Friday, June 10, 2011

Balzac, César Birotteau (1837)

Balzac's Histoire de la grandeur et de la décadence de César Birotteau is both a fairy tale of bourgeois virtue and an in-depth look at the details of French bankruptcy law in the nineteenth century.

As so often in Balzac, the minutiae of getting and spending are chronicled in numbers – from the first franc earned from a new cosmetic product to the detailed costs of Birotteau’s ruinous party in his new lodgings. We are led through the economics of the launch of a new hair elixir, with breakdowns of the expenses for supplies and packaging, the publicity costs, and the split between wholesaler and retailer. Above all, we see the brutal details of the repayment made by Birotteau and his family through the sweat of their brow.

This is something new to French literature, I think. You can see something like it in Defoe – this de-sentimentalization of money. In thus book, money is not acquired offstage, it is not just the by-product of some rents or bonds or the result of an inheritance, it is earned coin by coin over the counter of a shop. In fact, Birotteau’s problems start when he starts getting into vast non-tangible speculations, and tries to become a rentier rather than a shopkeeper.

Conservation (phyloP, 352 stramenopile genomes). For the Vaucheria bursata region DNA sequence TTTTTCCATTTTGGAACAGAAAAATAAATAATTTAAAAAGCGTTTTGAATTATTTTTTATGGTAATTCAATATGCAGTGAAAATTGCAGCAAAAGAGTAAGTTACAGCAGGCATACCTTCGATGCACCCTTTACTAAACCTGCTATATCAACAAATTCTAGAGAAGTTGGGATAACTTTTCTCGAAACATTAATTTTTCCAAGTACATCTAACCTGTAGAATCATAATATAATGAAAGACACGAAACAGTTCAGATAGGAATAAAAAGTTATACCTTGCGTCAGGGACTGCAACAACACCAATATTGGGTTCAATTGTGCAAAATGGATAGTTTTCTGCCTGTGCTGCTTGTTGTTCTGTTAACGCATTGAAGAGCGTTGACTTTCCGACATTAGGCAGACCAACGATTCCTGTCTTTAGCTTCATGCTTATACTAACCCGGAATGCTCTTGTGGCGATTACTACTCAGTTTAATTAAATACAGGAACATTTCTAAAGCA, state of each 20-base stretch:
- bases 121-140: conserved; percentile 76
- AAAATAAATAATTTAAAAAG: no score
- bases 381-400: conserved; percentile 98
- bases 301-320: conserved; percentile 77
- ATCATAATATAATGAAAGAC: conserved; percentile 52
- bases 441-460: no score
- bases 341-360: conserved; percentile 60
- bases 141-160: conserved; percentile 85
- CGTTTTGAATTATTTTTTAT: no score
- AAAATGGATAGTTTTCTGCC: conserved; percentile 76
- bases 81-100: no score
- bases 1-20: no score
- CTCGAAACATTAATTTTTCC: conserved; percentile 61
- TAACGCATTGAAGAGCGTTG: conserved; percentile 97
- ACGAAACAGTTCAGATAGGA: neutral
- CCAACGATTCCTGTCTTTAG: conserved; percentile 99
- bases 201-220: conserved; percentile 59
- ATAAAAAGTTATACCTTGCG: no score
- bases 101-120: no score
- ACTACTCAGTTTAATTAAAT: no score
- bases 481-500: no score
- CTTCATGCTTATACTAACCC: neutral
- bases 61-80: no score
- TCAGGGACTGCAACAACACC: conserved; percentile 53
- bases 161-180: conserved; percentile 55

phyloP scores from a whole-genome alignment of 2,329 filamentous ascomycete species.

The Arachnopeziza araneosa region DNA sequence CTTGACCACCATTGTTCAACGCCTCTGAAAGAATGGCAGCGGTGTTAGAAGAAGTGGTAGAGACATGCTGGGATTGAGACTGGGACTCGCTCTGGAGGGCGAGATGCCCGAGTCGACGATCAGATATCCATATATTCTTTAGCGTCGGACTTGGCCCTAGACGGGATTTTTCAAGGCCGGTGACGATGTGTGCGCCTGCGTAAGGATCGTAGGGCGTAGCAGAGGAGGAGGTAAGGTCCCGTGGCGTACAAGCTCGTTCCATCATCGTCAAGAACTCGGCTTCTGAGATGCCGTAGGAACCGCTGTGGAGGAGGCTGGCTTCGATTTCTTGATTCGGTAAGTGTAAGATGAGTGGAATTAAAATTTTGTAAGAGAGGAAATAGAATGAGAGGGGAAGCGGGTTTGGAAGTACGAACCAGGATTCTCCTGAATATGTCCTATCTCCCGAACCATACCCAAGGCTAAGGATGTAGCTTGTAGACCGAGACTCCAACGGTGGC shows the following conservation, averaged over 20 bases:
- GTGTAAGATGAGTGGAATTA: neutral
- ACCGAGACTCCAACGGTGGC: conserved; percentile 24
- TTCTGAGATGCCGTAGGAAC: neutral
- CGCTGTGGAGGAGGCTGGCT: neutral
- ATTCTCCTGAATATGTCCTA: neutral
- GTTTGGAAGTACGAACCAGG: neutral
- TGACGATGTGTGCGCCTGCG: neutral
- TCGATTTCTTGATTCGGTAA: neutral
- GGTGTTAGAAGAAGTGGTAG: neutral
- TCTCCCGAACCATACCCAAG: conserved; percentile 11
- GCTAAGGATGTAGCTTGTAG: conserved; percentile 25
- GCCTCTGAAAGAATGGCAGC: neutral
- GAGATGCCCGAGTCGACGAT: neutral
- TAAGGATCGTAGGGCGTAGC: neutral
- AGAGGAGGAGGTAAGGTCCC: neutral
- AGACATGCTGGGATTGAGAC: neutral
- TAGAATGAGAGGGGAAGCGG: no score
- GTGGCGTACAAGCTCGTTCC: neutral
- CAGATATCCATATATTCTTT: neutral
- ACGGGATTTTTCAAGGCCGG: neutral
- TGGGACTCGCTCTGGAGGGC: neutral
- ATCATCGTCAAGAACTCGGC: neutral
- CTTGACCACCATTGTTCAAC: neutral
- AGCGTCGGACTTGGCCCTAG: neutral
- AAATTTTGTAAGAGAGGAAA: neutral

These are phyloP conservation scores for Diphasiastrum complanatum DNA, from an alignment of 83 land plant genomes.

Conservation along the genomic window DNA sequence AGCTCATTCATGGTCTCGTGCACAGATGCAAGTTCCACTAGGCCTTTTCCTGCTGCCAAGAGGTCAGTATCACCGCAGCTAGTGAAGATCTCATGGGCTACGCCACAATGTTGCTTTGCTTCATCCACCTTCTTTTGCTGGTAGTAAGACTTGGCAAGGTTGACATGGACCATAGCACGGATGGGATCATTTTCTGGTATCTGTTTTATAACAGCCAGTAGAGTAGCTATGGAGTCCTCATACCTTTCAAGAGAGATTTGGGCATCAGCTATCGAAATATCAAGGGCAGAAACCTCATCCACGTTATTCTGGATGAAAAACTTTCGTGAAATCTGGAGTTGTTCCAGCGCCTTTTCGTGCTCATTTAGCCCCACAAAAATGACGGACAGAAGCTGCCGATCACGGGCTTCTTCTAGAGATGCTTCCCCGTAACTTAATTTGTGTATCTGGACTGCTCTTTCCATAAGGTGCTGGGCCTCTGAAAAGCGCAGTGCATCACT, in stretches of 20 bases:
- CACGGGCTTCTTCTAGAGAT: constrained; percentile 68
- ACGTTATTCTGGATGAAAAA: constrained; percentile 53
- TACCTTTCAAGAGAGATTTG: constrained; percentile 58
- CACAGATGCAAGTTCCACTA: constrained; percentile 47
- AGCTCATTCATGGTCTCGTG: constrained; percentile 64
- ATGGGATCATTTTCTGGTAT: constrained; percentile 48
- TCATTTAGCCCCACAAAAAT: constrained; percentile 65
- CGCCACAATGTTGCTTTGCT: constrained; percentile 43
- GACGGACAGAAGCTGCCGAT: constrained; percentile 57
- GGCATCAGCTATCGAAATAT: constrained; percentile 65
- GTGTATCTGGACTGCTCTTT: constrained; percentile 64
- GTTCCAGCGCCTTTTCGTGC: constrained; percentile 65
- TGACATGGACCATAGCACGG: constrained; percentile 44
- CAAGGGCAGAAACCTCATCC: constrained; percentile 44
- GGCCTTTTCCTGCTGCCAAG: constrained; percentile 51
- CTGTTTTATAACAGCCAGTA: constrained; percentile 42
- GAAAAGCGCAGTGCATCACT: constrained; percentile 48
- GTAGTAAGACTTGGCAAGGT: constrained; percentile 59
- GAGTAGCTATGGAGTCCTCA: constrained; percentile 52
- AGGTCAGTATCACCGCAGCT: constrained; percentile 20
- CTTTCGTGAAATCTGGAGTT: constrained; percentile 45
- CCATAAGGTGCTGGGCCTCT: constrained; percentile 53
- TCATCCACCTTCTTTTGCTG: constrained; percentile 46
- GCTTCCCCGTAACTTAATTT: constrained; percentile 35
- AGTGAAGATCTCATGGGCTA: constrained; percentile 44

Aside from the complex banking maneuvers. there is a detailed description of the financial ecosystem: usurers, respectable bankers, notaries, straw-men, bankruptcy judges. There a long section the current bankruptcy laws and their insufficiencies – a topic Balzac was personally aware of.

Ob the other side. the basic story is a pure fairy tale: the plucky (and club-footed) prentice/clerk Anselme Popinot, who saves the day and wins Birotteua’s beautiful daughter. is set against the evil and suave former apprentice-turned-banker, Du Tillet, who sets out to ruin the good-natured Birotteau, who knows too much about Du Tillet’s dishonesty.

If César loses his footing when he aimed too high, Popinot’s combination of hard work, careful spending, and a brilliant marketing and sales campaign manages to build a second fortune. It is clear that Balzac sees Popinot as a newer, savvier businesman than his ex-boss.

Incapable de mesurer la portée d'une pareille publicité, Birotteau se contenta de dire à Césarine : " Ce petit Popinot marche sur mes traces ! " sans comprendre la différence des temps, sans apprécier la puissance des nouveaux moyens d'exécution dont la rapidité, l'étendue, embrassaient beaucoup plus promptement qu'autrefois le monde commercial.

Unable to measure the scope of such advertising, Birotteau merely said to Césarine: "This little Popinot is walking in my footsteps!" without understanding the difference in the times, without appreciating the power of new business approaches whose speed and scope were grabbing the workd of commerce more speedily than ever before.

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